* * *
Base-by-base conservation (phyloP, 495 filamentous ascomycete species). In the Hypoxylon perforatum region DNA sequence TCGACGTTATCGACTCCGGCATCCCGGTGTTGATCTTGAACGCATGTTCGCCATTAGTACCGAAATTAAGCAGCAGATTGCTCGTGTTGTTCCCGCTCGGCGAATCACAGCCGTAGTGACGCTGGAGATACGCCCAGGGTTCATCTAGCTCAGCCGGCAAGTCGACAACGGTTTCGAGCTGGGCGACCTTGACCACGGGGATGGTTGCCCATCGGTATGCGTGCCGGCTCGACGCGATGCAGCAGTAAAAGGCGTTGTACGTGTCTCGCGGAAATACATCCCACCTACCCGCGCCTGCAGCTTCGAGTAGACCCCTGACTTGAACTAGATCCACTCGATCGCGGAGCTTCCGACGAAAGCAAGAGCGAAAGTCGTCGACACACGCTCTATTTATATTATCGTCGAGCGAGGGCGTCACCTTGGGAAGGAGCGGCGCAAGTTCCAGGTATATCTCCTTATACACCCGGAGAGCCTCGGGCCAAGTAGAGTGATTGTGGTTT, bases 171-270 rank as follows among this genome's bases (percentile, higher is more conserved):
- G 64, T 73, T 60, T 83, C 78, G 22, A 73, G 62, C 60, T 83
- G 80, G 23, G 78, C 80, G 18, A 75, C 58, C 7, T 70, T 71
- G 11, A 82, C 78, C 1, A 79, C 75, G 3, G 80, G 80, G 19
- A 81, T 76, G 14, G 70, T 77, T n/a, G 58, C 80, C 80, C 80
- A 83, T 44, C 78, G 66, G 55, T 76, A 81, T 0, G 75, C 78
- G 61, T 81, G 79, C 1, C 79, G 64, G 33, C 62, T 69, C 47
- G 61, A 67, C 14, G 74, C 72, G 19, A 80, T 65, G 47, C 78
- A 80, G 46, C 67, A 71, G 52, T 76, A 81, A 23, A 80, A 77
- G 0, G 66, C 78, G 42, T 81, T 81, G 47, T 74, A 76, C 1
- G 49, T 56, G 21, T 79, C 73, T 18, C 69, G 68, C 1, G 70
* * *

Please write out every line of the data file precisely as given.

Base-by-base conservation (phyloP, 495 filamentous ascomycete species). In the Hypoxylon perforatum region DNA sequence TCGACGTTATCGACTCCGGCATCCCGGTGTTGATCTTGAACGCATGTTCGCCATTAGTACCGAAATTAAGCAGCAGATTGCTCGTGTTGTTCCCGCTCGGCGAATCACAGCCGTAGTGACGCTGGAGATACGCCCAGGGTTCATCTAGCTCAGCCGGCAAGTCGACAACGGTTTCGAGCTGGGCGACCTTGACCACGGGGATGGTTGCCCATCGGTATGCGTGCCGGCTCGACGCGATGCAGCAGTAAAAGGCGTTGTACGTGTCTCGCGGAAATACATCCCACCTACCCGCGCCTGCAGCTTCGAGTAGACCCCTGACTTGAACTAGATCCACTCGATCGCGGAGCTTCCGACGAAAGCAAGAGCGAAAGTCGTCGACACACGCTCTATTTATATTATCGTCGAGCGAGGGCGTCACCTTGGGAAGGAGCGGCGCAAGTTCCAGGTATATCTCCTTATACACCCGGAGAGCCTCGGGCCAAGTAGAGTGATTGTGGTTT, bases 171-270 rank as follows among this genome's bases (percentile, higher is more conserved):
- G 64, T 73, T 60, T 83, C 78, G 22, A 73, G 62, C 60, T 83
- G 80, G 23, G 78, C 80, G 18, A 75, C 58, C 7, T 70, T 71
- G 11, A 82, C 78, C 1, A 79, C 75, G 3, G 80, G 80, G 19
- A 81, T 76, G 14, G 70, T 77, T n/a, G 58, C 80, C 80, C 80
- A 83, T 44, C 78, G 66, G 55, T 76, A 81, T 0, G 75, C 78
- G 61, T 81, G 79, C 1, C 79, G 64, G 33, C 62, T 69, C 47
- G 61, A 67, C 14, G 74, C 72, G 19, A 80, T 65, G 47, C 78
- A 80, G 46, C 67, A 71, G 52, T 76, A 81, A 23, A 80, A 77
- G 0, G 66, C 78, G 42, T 81, T 81, G 47, T 74, A 76, C 1
- G 49, T 56, G 21, T 79, C 73, T 18, C 69, G 68, C 1, G 70